Pipeline company says spill contained: Three Affiliated Tribes to take over investigation on leak into Missouri River
MANDAREE — The owner of a pipeline that is leaking near the Missouri River said Wednesday that the leak has been contained.
The leak was discovered Tuesday in a remote area of the Fort Berthold Indian Reservation, but an official estimate of the size of the leak has not been released.
Jerry Samuelson, emergency manager for McKenzie County, said Tuesday the leaking pipeline was being used to carry saltwater, a byproduct of oil production, but that it had previously been used to transport oil and still contains crude oil residue.
Saltwater, or brine, is piped away from well sites for disposal. When released, it’s high salinity can damage water and plant life.
The leak is near Bear Den Bay on Lake Sakakawea, a reservoir of the Missouri, about four miles northeast of Mandaree and about 1½ miles from the river.
Samuelson said Tuesday that an oil sheen could be seen on the lake.
The pipeline is a gathering system owned by Arrow Pipeline, a subsidiary of Crestwood Midstream Partners.
“Once the leak was discovered, we immediately notified applicable regulatory agencies and the Three Affiliated Tribes and are working closely with them to determine the cause of the spill and mitigate its impact,” the company said in the statement.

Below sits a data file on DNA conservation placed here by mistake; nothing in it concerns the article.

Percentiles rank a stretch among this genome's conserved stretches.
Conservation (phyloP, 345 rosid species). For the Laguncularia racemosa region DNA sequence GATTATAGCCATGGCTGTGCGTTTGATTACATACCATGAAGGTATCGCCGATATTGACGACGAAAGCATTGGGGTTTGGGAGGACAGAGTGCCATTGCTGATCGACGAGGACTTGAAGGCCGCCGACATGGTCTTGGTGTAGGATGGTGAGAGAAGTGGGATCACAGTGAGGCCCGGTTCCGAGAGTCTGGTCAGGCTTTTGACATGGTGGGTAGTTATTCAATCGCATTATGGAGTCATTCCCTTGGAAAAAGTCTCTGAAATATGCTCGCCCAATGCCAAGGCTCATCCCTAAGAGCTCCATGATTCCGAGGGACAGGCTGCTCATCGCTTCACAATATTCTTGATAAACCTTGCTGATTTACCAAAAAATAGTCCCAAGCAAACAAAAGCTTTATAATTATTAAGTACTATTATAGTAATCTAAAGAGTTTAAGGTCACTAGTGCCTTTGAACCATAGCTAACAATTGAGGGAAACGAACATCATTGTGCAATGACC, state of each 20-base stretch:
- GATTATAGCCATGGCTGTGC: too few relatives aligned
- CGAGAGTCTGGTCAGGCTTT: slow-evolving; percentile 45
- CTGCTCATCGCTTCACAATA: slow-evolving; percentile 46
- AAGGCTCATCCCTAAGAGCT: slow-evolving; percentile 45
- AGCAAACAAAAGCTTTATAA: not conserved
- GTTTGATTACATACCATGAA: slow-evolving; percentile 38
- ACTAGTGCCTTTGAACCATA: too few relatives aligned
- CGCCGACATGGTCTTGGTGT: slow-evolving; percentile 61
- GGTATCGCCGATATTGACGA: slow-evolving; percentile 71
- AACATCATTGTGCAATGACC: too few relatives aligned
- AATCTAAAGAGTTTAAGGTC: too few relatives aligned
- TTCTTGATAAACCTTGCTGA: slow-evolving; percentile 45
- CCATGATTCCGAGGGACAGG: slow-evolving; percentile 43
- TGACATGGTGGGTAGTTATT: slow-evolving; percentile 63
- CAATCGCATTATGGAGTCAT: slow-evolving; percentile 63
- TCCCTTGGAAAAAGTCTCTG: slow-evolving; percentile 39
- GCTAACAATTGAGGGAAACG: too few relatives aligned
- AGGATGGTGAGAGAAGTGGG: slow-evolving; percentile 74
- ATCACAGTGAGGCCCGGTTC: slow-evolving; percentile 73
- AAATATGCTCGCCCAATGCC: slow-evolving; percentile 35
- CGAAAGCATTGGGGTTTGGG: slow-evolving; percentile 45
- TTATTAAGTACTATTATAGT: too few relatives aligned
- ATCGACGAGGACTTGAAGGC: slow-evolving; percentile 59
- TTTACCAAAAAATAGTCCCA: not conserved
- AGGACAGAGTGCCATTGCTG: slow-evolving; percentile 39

“Crestwood is deeply committed to the health, safety and environmental well being of the communities in which it works.”
To allay fears about the potential impact to the community’s drinking water, Randy Phelan, Three Affiliated Tribes West Segment council representative, issued a public service announcement Tuesday saying he, along with state, federal, county and tribal officials and pipeline company representatives, “conducted a spill assessment” of the site, which included an aerial inspection and a survey of Lake Sakakawea by boat.
An attempt was made to walk the site. However, the terrain was too rough.
“This PSA is to notify the residents of Mandaree that there was a saltwater spill and that our water is not affected,” Phelan said.
A representative from the U.S. Environmental Protection Agency met with members of the Three Affiliated Tribes on Wednesday.
“The EPA on-scene coordinator arrived from Bismarck. We briefed him and sent him up to the spill site,” said Kris Roberts with the North Dakota Department of Health.
Roberts said Wednesday the state Department of Health will let the Three Affiliated Tribes take the lead and determine the course of action.
“We are not going to take any further part in this unless tribal authorities want us to. They wish to keep the response local and they’re a sovereign nation,” Roberts said.
Arrow owns and operates crude oil, natural gas and water gathering systems in the Fort Berthold Indian Reservation, according to Crestwood. The Arrow system consists of 485 mile of pipeline: 153 miles of crude oil gathering pipeline, 171 miles of gas gathering pipeline and 164 miles of water gathering lines.